In addition to medications, over-the-counter supplements are often advertised for treating cold and flu symptoms. Zinc is one such supplement that can be applied topically or ingested. When applied topically as zinc oxide, it does has no effect on serum levels. However, when ingested as zinc salts via lozenges for cold treatment, excessive intake has shown to have negative effects on breastfeeding infants, such as lymphocyte function impairment and reduction of HDL cholesterol. Absorption of dietary zinc is twice as high during lactation than before conception, increasing the risk of excessive absorption 8. Thus, zinc supplementation in breastfeeding mothers should be avoided.

Vitamin C is also often advertised for cold-fighting. Although its efficacy in treating colds has not been supported, it likely is not harmful to supplement while breastfeeding. Even high levels of maternal consumption resulted in only slightly increased levels in breastmilk9.

An alternative to over-the-counter medications can include something much simpler: honey. According to a study in 2014, honey was more efficacious in treating cough symptoms in children than placebo and diphenhydramine, but was less efficacious than dextromethorphan10. Further studies need to be considered in adults, however. Honey should never be consumed by infants. Echinacea is an herb that has been shown to have significant antitussive effects when taken as an oral supplement11. Although it is likely safe to take while breastfeeding, there have been no significant studies showing the effects of Echinacea consumption on breastfeeding infants or milk production.

Table of Common Cold Remedies:

Medication

Breastfeeding Class

Description

Acetaminophen

L1

Extensive data. Compatible.

Dextromethorphan

L1

Extensive data. Compatible.

Ibuprofen

L1

Extensive data. Compatible.

Vitamin C

L1

Limited data. Probably compatible.

Diphenhydramine

L2

Limited data. Probably compatible.

Zinc Oxide

L2

Limited data. Probably compatible.*

Zinc Salts

L2

Limited data. Probably compatible.*

Doxylamine                                  

L3

No data. Probably compatible.

Fluticasone

L3

No data. Probably compatible.

Guaifenesin

L3

No data. Probably compatible.

Ozymetazoline

L3

No Data. Probably compatible.

Phenylephrine

L3

No data. Probably compatible.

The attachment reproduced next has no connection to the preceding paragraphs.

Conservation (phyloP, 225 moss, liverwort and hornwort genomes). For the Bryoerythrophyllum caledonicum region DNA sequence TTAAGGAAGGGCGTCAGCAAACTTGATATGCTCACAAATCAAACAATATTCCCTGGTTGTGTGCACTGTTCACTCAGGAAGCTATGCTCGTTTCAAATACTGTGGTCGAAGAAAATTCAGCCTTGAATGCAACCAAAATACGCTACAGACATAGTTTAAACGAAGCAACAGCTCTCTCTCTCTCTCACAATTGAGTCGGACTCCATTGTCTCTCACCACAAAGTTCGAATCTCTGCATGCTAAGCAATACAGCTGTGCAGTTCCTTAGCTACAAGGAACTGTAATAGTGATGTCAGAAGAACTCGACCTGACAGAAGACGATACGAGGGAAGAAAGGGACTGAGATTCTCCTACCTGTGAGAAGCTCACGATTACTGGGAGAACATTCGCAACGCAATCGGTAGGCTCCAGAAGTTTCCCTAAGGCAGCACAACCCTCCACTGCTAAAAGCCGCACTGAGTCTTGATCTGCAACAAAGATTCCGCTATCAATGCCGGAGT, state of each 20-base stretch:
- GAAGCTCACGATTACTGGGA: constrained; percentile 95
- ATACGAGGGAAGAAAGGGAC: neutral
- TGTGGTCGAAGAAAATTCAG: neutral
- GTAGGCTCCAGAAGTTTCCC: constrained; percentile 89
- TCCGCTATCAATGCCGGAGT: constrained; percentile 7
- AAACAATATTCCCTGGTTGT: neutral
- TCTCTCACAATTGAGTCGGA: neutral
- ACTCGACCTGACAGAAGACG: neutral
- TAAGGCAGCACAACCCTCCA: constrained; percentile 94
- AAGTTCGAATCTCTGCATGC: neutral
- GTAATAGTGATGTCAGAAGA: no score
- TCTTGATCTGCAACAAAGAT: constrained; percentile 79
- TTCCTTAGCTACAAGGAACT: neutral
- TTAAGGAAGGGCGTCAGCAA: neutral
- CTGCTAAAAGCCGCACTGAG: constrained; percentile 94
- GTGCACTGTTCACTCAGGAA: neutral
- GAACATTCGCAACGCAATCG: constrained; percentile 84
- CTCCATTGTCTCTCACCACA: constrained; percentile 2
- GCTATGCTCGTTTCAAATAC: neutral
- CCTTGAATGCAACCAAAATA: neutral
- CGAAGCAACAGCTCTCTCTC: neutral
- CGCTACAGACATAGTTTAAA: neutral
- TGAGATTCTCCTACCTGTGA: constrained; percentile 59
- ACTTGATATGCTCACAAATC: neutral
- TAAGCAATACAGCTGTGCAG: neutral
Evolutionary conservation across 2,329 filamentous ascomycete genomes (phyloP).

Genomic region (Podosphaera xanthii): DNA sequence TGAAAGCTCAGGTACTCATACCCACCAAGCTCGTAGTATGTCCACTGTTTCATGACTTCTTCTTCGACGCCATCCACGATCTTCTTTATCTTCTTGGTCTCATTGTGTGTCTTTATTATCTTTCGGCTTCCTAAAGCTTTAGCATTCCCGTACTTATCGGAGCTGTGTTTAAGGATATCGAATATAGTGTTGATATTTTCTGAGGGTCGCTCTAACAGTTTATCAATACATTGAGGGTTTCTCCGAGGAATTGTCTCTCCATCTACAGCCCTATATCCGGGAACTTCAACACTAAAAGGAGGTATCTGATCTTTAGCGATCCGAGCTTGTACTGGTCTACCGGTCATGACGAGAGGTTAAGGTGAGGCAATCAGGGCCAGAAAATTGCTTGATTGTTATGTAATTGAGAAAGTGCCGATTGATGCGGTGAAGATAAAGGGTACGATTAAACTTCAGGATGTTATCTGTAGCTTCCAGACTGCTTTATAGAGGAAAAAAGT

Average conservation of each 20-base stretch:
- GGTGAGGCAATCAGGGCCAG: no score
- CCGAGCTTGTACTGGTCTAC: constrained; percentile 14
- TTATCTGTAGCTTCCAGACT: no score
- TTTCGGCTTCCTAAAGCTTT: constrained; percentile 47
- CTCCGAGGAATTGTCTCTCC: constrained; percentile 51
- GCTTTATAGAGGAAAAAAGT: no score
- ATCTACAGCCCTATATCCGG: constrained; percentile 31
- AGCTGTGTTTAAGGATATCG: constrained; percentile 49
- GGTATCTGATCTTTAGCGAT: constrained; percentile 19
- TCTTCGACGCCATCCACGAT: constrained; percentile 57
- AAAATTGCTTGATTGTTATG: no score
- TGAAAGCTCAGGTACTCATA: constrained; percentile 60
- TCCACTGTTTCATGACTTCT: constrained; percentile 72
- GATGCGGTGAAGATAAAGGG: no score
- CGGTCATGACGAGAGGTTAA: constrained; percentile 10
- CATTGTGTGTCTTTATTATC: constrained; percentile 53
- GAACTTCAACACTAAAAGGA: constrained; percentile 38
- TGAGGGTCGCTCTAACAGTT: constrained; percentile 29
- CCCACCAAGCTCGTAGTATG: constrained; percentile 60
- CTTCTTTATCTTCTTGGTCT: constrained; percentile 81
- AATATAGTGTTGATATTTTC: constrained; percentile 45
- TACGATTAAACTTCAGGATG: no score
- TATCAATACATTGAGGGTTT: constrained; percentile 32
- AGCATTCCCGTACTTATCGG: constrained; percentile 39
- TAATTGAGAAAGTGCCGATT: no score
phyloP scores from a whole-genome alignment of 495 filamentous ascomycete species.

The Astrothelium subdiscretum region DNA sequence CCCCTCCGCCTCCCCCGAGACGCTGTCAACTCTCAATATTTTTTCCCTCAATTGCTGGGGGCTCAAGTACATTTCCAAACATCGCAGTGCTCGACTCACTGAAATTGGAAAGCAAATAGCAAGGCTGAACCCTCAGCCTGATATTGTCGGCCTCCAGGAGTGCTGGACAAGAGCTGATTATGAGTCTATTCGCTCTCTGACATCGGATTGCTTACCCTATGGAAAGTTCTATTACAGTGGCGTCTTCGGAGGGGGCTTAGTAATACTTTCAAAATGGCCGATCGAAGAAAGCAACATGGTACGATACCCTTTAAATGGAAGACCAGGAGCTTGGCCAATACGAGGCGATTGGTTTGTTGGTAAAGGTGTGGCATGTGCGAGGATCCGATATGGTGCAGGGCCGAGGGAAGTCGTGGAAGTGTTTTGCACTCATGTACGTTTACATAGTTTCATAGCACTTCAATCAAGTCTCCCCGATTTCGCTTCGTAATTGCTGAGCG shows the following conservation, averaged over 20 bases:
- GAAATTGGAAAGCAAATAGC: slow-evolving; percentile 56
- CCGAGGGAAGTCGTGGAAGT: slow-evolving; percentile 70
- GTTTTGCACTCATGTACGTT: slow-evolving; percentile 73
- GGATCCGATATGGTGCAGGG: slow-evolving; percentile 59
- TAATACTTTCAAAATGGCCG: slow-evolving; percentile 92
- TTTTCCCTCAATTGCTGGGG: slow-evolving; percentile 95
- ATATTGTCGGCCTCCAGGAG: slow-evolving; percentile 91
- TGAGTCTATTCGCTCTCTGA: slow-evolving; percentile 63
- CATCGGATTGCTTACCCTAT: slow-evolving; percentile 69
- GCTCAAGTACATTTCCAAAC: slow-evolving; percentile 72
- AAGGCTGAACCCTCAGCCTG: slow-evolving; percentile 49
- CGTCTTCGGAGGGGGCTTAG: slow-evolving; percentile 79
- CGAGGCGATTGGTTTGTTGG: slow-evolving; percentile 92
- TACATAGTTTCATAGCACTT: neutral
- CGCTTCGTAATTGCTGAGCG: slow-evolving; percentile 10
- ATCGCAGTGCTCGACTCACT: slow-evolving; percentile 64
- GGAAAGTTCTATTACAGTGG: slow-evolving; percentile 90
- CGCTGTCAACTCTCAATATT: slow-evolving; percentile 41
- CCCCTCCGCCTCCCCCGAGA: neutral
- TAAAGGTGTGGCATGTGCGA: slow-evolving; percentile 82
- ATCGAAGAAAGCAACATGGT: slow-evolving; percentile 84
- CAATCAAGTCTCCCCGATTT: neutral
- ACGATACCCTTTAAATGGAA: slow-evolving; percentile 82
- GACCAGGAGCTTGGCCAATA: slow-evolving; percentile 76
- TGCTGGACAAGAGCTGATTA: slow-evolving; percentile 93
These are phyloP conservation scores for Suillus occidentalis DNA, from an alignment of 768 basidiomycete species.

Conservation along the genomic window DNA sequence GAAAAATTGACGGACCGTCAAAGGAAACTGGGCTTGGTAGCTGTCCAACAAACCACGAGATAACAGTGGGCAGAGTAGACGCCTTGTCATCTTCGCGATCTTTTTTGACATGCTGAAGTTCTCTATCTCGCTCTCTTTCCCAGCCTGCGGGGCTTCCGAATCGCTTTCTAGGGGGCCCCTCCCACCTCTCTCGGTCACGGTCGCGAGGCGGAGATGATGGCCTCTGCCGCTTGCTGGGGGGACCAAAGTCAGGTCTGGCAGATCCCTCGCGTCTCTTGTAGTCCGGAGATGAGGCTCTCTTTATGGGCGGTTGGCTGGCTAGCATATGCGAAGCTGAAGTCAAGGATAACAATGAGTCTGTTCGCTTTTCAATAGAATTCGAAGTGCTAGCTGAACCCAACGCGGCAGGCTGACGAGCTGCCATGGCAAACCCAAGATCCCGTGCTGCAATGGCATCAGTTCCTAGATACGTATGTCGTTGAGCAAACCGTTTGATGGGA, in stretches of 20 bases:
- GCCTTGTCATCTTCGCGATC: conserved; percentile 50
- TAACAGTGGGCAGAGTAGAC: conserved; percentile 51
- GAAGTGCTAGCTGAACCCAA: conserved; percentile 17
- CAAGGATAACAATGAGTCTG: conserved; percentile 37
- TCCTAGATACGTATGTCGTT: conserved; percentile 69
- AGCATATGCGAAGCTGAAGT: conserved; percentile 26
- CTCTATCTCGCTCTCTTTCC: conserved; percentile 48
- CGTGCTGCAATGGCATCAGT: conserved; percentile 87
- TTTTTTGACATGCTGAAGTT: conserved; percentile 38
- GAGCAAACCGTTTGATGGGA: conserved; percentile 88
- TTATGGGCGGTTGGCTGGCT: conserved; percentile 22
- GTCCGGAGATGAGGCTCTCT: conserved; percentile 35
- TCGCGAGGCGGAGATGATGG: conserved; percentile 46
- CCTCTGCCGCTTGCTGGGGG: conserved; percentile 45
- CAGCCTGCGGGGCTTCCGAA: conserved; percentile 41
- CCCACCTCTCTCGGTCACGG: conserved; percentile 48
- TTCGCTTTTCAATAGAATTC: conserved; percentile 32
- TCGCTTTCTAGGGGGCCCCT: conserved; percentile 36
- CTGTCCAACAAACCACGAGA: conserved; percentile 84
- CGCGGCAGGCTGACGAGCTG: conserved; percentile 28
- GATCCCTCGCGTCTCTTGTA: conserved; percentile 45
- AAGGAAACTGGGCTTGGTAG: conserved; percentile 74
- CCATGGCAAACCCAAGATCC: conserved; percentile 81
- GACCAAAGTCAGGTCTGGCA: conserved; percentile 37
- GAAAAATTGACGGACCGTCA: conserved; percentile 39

Pseudoephedrine

L3

Limited data. Probably compatible

*Avoid use early postnatally when milk levels of zinc are high.

In summary:

  • Over-the-counter drugs containing dextromethorphan, acetaminophen, and ibuprofen are safe to take while breastfeeding.
  • Doxylamine succinate and diphenhydramine may cause sedation in mother and breastfeeding infant and should be used with caution if the infant has a history of apnea.
  • Phenylephrine is likely that it is safe while breastfeeding.
  • Pseudoephedrine is likely safe while breastfeeding, but may cause a decrease in late-stage milk production so should be taken with caution in mothers struggling to produce milk.
  • Cough medications with codeine should be taken with caution during breastfeeding due to the possibility of infant apnea.
  • Guaifenesin is likely safe to take while breastfeeding, however its efficacy is questionable.
  • Nasal sprays, such as oxymetazoline and fluticasone, are likely safe during breastfeeding due to their local absorption.
  • Zinc supplementation is likely safe, but should be avoided in the early postnatal period.
  • Honey may be a good alternative to medications for cough relief in breastfeeding mothers.

Erika Anderson MS4

Thomas W. Hale, Ph.D.

Teresa Baker MD

Infantrisk Center

References:

  1. Hale, Thomas Wright, and Pamela D. Berens. Clinical Therapy in Breastfeeding Patients. Hale Publishing, 2010.
  2. Weibert RT, Townsend RJ, Kaiser DG, Naylor AJ. Lack of ibuprofen secretion into human milk. Clin Pharm 1982; 1(5):457-458.
  3. Aljazaf, Khalidah, et al. “Pseudoephedrine: Effects on Milk Production in Women and Estimation of Infant Exposure via Breastmilk.” British Journal of Clinical Pharmacology, vol. 56, no. 1, 2003, pp. 18–24., doi:10.1046/j.1365-2125.2003.01822.x.
  4. Byerley LO, Kirksey A. Effects of different levels of vitamin C intake on the vitamin C concentration in human milk and the vitamin C intakes of breast-fed infants. Am J Clin Nutr 1985 Apr;41(4):665-71.
  5. Anderson PO. Decongestants and milkproduction. J Hum Lact. 2000;16:294.Letter.
  6. Oduwole, Olabisi, et al. “Honey for Acute Cough in Children.” Cochrane Database of Systematic Reviews, 2014, doi:10.1002/14651858.cd007094.pub4.
  7. Pharmaceutical manufacturers prescribing information, 2013.
  8. Pharmaceutical manufacturer prescribing information, 1996
  9. Fung EB, Ritchie LD, Woodhouse LR, Roehl R, King JC. Zinc absorption in women during pregnancy and lactation: a longitudinal study. Am J Clin Nutr 1997; 66(1):80-88.
  10. Findlay, Jw, et al. “Pseudoephedrine and Triprolidine in Plasma and Breast Milk of Nursing Mothers.” British Journal of Clinical Pharmacology, vol. 18, no. 6, 1984, pp. 901–906., doi:10.1111/j.1365-2125.1984.tb02562.x.
  11. Barth, Anders, et al. “Antitussive Effect of a Fixed Combination of Justicia Adhatoda, Echinacea Purpurea and Eleutherococcus Senticosus Extracts in Patients with Acute Upper Respiratory Tract Infection: A Comparative, Randomized, Double-Blind, Placebo-Controlled Study.” Phytomedicine, vol. 22, no. 13, 2015, pp. 1195–1200., doi:10.1016/j.phymed.2015.10.001.